| The Invisible Majority – Women & the Media
Provided by the Women's Media Center
By Carol Jenkins
Our national conversation is a messy collision of race and gender, with ageism and the questionable state of our media tossed in as collateral damage.
The 2008 presidential race is making us think hard on everything we thought we knew or felt about our country—and who we each are in it. But as an American woman of color, an African American, I don’t get the feeling too many others are giving much thought to my place.
For the record, women of color are in last place: at the bottom of the charts when it comes to wages (only 68 cents to the white male dollar); at the bottom of the charts in terms of political power (just 14 African American women in Congress, and that includes two non-voting members). We are more likely to die early from almost every disease. Finally, and disastrously for our interests, we remain the least seen and heard in this country, virtually non-existent in positions of power and visibility in media.
Last night on CNN, I participated in a discussion about the cross section of race and gender specifically—one precipitated by an OpEd written by one of the Women's Media Center founders, Gloria Steinem. The piece, which ran in The New York Times on Monday, titled "Women are Never Front-Runners", included one line that made some people in this country, including some of my friends (black and white), go nuts:
Gender is probably the most restricting force in American life, whether the question is who must be in the kitchen or who could be in the White House.
The OpEd rocketed through the country—indeed, the world—and our office was swamped with requests for statements, elaborations. That’s how I came to be in dialogue with Charles Ogletree, the esteemed Harvard Law professor who can claim credit for having taught both Barack Obama and Michele Obama a thing or two while they were his students.
The topic was, in the diluted form required by mass media: what's worse—being black, or being a woman? My answer of course, was "Both. Imagine how I must feel." The host, Rick Sanchez, said I couldn't sit on the fence, I had to choose. So, speaking only for myself:
Having spent a lifetime waging battles on both fronts, I believe that sexism is now the more pernicious because it often still resides in our deepest, most subconscious self. It is one that devalues or dismisses or endangers women—even within ourselves. Gender bias cuts through race and class and age and geography with intent to undermine. And, if you're a woman of color—even more so.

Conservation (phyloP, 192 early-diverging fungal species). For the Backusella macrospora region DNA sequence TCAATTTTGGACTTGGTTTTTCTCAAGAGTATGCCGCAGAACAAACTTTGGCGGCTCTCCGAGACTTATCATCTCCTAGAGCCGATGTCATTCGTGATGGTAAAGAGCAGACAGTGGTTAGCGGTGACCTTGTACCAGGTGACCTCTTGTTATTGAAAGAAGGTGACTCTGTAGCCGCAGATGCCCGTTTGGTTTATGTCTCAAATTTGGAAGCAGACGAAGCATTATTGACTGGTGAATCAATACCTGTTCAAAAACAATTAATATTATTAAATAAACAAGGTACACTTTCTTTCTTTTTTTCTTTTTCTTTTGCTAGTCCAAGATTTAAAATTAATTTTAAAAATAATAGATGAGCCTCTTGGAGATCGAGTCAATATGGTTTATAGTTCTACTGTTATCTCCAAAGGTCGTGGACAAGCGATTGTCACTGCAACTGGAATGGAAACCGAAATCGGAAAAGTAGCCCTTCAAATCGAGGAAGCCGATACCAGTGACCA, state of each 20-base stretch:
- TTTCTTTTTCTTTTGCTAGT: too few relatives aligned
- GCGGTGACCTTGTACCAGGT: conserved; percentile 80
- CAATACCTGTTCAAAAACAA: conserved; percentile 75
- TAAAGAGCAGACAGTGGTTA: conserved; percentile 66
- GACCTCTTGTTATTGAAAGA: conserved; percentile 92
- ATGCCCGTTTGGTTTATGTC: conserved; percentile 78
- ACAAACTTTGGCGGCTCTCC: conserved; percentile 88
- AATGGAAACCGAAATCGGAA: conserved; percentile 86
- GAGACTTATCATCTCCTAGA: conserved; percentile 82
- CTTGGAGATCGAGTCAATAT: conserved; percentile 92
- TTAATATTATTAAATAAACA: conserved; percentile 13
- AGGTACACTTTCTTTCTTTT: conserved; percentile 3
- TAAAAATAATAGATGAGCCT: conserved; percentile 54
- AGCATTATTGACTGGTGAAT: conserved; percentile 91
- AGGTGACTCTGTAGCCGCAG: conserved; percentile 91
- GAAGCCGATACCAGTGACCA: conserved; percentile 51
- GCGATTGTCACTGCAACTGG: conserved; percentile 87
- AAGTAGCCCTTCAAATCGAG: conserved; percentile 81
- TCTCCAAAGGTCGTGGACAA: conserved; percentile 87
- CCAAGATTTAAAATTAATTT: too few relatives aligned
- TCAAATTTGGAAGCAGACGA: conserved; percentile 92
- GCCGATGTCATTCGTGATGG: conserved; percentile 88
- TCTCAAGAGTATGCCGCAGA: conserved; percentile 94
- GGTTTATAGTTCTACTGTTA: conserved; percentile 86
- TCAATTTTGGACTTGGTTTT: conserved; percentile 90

Whatever one's political bent, Hillary Clinton's run for the presidency has crystallized our stark unfamiliarity with women: never in this country has a woman been so visible; never have our reactions to a woman, positive or negative, mattered as much. And never has our mainstream media been so insanely obsessive—acting like teenage boys (and they are mostly boys) who don't know what to do when a woman enters the room.
And yet, while a white woman and a black man now run for the most powerful position in world, that fact doesn't yet translate into possibilities for a woman of color. Her disadvantage—money, connections—is too deep.
Gloria's essay considered an African American woman with the same credentials as Barack Obama, and concluded that she would not find herself as close to the presidency as he is; that the barrier of gender—no matter how "charismatic" she was—would have hobbled her.
But as often happens, as the public debate over the commentary raged, the black girl was soon forgotten.
In almost every conversation I've had about the topic, what is clear is that when people were saying "women" they were thinking white women; when they were saying "black" they seemed to be thinking about men. Few were thinking about women of color.
South Carolina could change at least some of that. As the campaigns surge towards that critical primary state, black women will take on an unprecedented role: perhaps one third of the state's Democratic voters are African American women. The stakes couldn't be higher.
Let's hope the candidates really "see" them.
A writer, producer, and Emmy award-winning former television anchor and correspondent, Carol Jenkins knows first-hand the importance and ongoing challenges faced by women in the media. Well-known for her tenure with WNBC-TV in New York, Jenkins now serves as president of the Women’s Media Center, a nonprofit advocacy organization founded in 2005 to make women visible and powerful in the media.
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The Women's Media Center was founded in 2005 by Jane Fonda, Robin Morgan and Gloria Steinem to make women more visible and powerful in the media. The WMC places female voices into the media, offers media training, and publishes original reports and commentaries as well as links to women columnists and bloggers, news organizations, and journalism sources on its Web site, www.womensmediacenter.com.